certained that the coast was clear of American vessels-of-war.
Every ship that had touched at the Cape had brought intelligence of the wonderful doings of the Alabama, and Semmes in his journal remarks: Mr. Seward and Mr. Adams, Earl Russell and the London Times, have made the British pirate famous.
At Saldanha Bay Semmes received every civility from the people, who appeared to be nearly as barbarous as the aboriginal owners of the soil whom they had dispossessed of their country.
These Boers flocked on board the British pirate, and were mightily interested in all they saw. They knew that the ship and crew were British, and to this circumstance attributed all the success which had followed the career of the Alabama.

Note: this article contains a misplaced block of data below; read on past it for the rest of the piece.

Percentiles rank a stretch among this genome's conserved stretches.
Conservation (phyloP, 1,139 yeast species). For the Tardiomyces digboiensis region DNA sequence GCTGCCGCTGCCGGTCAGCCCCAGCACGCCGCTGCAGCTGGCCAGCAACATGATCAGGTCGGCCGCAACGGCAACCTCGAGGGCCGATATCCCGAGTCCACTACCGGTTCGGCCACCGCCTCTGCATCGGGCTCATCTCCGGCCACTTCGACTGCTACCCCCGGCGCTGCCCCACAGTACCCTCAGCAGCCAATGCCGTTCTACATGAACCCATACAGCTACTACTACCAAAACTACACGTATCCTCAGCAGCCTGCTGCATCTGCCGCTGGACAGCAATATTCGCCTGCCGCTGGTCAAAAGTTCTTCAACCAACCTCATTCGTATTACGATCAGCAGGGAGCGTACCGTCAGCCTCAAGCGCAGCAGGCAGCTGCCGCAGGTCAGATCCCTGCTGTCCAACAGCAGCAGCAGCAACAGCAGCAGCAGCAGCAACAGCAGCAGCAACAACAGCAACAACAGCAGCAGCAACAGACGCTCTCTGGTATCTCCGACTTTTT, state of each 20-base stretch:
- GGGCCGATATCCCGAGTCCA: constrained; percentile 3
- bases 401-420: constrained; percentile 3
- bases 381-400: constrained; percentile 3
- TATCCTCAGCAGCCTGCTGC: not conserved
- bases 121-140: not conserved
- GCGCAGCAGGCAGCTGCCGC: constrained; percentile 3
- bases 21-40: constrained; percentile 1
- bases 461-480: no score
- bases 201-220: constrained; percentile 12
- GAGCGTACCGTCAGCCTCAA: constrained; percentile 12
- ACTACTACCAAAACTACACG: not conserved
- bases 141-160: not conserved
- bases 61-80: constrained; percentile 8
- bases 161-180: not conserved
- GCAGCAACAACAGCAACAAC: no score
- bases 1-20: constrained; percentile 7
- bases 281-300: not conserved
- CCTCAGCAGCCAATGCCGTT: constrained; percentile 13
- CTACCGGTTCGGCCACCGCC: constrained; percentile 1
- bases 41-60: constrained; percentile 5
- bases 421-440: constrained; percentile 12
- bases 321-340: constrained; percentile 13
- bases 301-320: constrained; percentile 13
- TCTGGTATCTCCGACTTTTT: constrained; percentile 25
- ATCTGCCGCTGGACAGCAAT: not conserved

A simon-pure Confederate vessel, officered and manned by Southerners, would have elicited far less enthusiasm in any British port that Semmes visited.
On the 5th of August, the Alabama sailed for Table Bay, encountering on the way her consort the Tuscaloosa, which